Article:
The Calder Trophy is a very valuable indicator about an important NHL dynamic - how a rookie player with no or very limited NHL experience integrates a team. How such a player becomes a reliable and contributing member to a team and how quickly he does it.How the ego is checked at the door and how quickly the player becomes a teammate during his first season.

Also it is not a stand alone award, rather it is supported by an All-Rookie Team since 1982-83:

http://www.hockey-reference.com/awar...ll_rookie.html

Anyone so inclined can easily create retro All-Rookie Teams.

What happens to a player's career beyond his first season is a distinct issue. Still the Calder combined with the All-Rookie Team allows the interested observer to chart the progress of the player towards or away from a HHOF career.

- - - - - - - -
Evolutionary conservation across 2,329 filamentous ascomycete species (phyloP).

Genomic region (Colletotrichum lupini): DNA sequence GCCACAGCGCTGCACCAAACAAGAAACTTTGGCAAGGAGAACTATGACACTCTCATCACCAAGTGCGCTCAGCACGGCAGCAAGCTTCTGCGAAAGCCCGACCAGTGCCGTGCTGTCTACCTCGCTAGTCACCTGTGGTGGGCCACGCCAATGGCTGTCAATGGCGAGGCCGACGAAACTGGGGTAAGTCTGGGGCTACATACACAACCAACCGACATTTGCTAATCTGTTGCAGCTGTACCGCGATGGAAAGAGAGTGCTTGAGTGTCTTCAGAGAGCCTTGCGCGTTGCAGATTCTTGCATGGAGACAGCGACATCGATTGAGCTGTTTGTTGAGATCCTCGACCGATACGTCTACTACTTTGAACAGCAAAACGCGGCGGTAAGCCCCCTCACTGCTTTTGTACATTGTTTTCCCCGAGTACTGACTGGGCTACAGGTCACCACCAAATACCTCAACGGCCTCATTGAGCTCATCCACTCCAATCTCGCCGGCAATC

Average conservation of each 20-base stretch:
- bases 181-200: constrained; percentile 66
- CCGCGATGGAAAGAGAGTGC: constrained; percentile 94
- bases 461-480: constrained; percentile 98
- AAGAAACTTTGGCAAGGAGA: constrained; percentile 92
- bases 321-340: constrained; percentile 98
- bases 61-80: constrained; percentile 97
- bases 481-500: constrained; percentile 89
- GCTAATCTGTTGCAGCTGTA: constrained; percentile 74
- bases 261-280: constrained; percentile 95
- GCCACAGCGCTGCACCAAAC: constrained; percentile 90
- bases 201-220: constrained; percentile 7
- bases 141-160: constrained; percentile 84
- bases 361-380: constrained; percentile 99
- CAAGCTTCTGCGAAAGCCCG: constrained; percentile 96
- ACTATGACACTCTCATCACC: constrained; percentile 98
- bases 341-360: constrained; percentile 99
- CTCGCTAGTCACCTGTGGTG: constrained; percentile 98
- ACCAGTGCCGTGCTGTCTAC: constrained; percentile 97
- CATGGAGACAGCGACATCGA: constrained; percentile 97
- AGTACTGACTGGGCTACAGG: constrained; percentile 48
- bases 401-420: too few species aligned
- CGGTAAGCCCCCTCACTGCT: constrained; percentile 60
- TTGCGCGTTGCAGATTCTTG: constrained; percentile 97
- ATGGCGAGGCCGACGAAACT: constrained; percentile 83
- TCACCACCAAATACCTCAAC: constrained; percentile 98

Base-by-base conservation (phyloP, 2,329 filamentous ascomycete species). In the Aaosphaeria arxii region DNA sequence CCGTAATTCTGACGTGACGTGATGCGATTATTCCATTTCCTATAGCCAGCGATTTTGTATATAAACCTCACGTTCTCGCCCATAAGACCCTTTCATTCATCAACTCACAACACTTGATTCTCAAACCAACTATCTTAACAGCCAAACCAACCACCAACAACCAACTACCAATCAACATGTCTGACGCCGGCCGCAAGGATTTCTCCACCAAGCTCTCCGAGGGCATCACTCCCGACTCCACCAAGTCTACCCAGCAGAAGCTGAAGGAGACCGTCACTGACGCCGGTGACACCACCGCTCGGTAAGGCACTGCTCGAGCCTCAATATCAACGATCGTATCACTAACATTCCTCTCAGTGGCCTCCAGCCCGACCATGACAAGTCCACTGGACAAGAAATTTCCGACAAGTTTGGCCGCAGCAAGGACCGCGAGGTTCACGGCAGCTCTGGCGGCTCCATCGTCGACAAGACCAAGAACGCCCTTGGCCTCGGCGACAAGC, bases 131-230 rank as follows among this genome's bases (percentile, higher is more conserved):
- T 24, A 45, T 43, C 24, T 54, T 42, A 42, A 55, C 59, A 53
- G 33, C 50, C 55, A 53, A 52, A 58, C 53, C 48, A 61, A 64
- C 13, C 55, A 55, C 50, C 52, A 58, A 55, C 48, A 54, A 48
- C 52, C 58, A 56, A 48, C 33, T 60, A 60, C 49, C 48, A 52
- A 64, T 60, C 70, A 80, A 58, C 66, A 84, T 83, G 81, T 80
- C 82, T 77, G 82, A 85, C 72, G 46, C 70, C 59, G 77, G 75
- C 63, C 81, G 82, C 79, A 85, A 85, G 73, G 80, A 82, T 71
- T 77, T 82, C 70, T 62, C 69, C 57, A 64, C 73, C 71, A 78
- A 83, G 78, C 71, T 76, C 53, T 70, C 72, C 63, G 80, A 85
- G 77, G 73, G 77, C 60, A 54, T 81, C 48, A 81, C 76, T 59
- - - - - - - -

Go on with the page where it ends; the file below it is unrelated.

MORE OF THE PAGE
Looking at some of the issues raised.

Hockey Sense. Any player that makes the NHL has a high level of hockey sense. The Calder recognizes this from the standpoint of how the hockey sense is applied to integrating the team. Post rookie season performance reflects how the hockey sense is refined and improved.

Slow Starts. So what. Players who start slowly show a greater capacity to learn and develop. Yes Hull finished behind Mahovlich in the Calder. The career curve shows greater development for Hull. Same analysis holds in other instances.

Illogical eligibility rules. to be expected since the rules reflect the changing nature of the game and provenance of new players.

Age. Fair or meaningful. Comparing an 18 year old to a 25 year old.
Definitely fair since they are playing on the same ice surface while competing for other awards - Norris, AS, etc. Meaningful also since it raises important questions about development - the three 18 year old winners had short careers relatively speaking, - cost / benefit of playing in the NHL at 18.